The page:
Hands-on with the Akai MPC Renaissance

We get to grips with the new industry standard beat-maker that’s getting the world’s biggest hip hop producers hot under the collar

If you’ve ever listened to hip hop music, chances are you’ve heard the Akai MPC in action. The production controller revered by the likes of Q-Tip, DJ Premier, Pete Rock and countless other beat-makers, it’s just received its first update since 2008 – and we popped along to New York’s KMA Studios to get a look at it up close.

We were playing with the new flagship model, dubbed the MPC Renaissance and is expected to go sale for around US$1,299 in late summer/early autumn. It’s aimed at professionals, but we’d say it’s affordable enough for enthusiastic amateurs (in contrast, the 2008 MPC5000 cost US$3,500 at launch). Two other models, the portable Studio and tiny, iPad-compatible Fly, are launching later this year.

It’s been designed to be immediately familiar to anyone accustomed to a previous MPC (in fact, it even features a “Vintage” mode that modifies the sound to resemble that of three older models). You need to hook it up to a computer, sure, but the layout and overall design is mostly unchanged.

There are 16 velocity-sensitive pads, with each one’s backlight changing colour depending on how hard you hit it. One brand new addition are the 16 “Q-link” controls, which are twistable dials for adjusting pretty much any criteria.

Round the back are connections for pretty much any type of audio port, which the tilting pop-up screen means you can change settings without having to touch your computer.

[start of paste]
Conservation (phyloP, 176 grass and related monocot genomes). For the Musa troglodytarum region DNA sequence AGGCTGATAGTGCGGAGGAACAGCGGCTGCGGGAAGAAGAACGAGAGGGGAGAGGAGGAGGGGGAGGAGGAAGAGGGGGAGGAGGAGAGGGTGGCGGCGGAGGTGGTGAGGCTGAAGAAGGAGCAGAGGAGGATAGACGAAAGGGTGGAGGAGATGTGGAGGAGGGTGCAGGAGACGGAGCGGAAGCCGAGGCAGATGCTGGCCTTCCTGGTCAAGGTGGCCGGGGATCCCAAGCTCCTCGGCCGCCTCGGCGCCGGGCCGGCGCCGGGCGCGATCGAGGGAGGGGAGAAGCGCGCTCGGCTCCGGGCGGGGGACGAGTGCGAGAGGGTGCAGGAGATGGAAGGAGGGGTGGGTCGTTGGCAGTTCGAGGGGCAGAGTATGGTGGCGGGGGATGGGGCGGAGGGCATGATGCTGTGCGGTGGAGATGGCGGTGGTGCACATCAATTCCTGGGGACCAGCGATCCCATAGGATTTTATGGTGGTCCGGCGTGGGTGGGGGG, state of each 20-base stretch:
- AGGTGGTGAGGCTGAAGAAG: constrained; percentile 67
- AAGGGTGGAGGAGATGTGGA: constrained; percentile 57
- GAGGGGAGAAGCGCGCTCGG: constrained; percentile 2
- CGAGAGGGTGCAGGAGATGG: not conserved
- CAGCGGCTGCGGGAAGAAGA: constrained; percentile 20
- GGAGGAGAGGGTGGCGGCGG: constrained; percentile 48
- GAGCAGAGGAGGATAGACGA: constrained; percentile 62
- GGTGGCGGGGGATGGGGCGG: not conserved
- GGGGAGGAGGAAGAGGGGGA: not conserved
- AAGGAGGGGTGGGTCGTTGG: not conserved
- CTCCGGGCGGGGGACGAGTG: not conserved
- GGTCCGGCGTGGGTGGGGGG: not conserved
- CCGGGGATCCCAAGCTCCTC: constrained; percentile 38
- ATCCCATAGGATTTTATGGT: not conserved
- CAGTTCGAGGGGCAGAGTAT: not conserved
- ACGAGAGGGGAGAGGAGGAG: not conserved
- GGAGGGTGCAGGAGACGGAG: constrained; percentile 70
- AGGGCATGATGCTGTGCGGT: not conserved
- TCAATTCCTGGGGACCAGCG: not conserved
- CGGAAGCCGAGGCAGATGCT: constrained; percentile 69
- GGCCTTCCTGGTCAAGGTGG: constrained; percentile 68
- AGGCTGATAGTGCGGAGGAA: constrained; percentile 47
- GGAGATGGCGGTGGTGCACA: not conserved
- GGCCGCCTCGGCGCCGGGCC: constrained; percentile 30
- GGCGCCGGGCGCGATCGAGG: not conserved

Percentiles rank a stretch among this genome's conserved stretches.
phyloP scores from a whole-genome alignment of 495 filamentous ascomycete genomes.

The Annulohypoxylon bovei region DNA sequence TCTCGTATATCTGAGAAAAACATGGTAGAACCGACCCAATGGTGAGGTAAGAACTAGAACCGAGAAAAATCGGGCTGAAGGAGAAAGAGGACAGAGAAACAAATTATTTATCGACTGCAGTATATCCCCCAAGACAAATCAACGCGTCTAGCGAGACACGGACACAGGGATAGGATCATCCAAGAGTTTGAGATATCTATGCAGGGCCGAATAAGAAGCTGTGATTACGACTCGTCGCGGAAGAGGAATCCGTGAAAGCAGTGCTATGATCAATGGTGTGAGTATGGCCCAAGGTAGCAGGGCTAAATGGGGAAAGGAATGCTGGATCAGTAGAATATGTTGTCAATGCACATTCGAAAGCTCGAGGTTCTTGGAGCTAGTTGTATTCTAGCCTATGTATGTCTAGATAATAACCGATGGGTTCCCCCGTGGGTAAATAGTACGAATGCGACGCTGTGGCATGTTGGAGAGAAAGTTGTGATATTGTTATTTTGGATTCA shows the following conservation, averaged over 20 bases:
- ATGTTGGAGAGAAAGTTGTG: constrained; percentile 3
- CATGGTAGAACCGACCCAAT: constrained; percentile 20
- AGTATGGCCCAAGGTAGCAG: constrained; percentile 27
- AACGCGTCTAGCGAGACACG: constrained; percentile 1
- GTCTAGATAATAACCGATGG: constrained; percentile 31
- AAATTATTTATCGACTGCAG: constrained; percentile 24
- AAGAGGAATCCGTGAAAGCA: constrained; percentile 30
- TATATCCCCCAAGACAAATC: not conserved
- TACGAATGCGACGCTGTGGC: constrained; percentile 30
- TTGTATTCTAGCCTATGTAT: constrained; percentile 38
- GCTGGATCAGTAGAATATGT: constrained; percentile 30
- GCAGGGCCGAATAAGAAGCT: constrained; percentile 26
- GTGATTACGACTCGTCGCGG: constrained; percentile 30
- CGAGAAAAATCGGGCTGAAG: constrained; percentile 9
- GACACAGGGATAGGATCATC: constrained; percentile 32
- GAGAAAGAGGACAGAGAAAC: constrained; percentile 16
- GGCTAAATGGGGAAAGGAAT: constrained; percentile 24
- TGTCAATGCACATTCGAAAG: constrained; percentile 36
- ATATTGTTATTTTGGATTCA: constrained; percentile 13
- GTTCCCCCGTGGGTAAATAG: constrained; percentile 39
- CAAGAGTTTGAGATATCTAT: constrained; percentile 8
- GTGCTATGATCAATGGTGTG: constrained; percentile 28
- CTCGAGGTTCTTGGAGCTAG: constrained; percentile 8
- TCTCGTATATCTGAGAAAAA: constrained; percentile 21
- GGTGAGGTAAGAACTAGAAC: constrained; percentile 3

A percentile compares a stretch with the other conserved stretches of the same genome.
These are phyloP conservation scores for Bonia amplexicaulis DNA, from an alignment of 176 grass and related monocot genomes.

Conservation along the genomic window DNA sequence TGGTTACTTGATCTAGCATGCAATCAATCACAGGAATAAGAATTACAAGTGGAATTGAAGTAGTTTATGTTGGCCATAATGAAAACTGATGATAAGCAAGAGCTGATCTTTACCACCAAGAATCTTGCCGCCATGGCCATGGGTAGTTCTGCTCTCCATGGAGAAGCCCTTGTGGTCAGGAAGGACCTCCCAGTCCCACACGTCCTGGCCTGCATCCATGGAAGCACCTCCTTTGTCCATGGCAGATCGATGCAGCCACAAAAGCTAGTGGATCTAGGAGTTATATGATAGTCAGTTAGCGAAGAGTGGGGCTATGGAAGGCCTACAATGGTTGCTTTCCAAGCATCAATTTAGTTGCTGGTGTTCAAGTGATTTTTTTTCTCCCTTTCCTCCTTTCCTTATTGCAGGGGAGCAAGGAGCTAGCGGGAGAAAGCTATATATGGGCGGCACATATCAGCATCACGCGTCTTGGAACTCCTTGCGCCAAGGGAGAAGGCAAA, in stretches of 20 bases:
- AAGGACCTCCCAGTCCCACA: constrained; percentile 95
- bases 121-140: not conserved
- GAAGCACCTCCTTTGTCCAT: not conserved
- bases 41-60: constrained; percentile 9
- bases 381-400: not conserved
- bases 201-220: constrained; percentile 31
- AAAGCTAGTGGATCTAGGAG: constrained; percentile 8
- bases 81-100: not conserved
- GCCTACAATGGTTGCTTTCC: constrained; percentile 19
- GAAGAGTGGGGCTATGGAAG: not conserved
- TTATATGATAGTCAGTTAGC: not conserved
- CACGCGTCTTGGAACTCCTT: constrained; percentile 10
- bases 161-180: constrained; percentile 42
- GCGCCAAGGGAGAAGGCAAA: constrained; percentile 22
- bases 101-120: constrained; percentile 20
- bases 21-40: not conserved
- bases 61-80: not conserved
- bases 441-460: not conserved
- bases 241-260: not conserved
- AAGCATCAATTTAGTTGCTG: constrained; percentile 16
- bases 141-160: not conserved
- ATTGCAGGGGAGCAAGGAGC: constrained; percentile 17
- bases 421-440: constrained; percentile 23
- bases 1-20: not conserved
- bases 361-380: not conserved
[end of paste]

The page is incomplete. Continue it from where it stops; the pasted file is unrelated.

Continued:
Given our experience with music production is limited to a few drunken evenings playing around with GarageBand on the iPad, we were a little blown away with the level of control – and the sheer number of dials and buttons – on the Renaissance. But there are similarities even for noobs like us, and the computer software, the multitrack visual layout and so on should feel comfortably familiar to old hands.

We gave the drum pads a try. They feel great – tough and springy yet highly sensitive – although we’re glad the resulting cacophony was not recorded: we have the sense of rhythm of a heroin-addicted three-legged donkey. To give you more of an idea of what you can do with them if you actually possess some talent, take a look at AraabMUZIK wildin’ out:

We’re hoping to get a hands on with the MPC Fly at some point in the not-too-distant future, so if you have any questions related to that or the Renaissance, let us know in the comments below.

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